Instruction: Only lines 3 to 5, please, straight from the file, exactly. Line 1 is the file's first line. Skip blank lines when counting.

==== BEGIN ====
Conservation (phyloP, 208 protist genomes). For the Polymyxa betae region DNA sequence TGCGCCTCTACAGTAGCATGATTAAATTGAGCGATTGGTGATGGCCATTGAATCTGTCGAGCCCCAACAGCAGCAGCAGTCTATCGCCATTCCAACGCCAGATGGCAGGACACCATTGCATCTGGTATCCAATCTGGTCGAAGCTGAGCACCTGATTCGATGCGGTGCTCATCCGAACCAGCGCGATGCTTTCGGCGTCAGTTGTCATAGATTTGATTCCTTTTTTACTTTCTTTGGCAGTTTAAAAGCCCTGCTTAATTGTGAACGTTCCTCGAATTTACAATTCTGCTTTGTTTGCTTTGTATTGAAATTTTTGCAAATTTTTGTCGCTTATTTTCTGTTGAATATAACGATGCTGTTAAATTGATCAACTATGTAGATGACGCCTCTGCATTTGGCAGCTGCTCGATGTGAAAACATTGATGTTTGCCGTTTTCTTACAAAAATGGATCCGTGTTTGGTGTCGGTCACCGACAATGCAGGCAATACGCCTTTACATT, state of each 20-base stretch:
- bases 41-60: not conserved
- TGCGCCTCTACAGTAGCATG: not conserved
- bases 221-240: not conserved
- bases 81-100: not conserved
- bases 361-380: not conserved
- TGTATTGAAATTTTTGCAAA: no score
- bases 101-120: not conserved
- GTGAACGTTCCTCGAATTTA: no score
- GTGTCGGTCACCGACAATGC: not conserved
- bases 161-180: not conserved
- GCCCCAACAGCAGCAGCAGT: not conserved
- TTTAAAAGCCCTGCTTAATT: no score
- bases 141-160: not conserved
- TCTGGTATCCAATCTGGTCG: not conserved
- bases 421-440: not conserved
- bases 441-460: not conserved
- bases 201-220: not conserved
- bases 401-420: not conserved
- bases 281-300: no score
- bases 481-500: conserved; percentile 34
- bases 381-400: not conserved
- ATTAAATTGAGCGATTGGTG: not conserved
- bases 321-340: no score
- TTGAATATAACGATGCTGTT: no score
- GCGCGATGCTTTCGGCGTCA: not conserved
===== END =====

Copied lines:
- TGCGCCTCTACAGTAGCATG: not conserved
- bases 221-240: not conserved
- bases 81-100: not conserved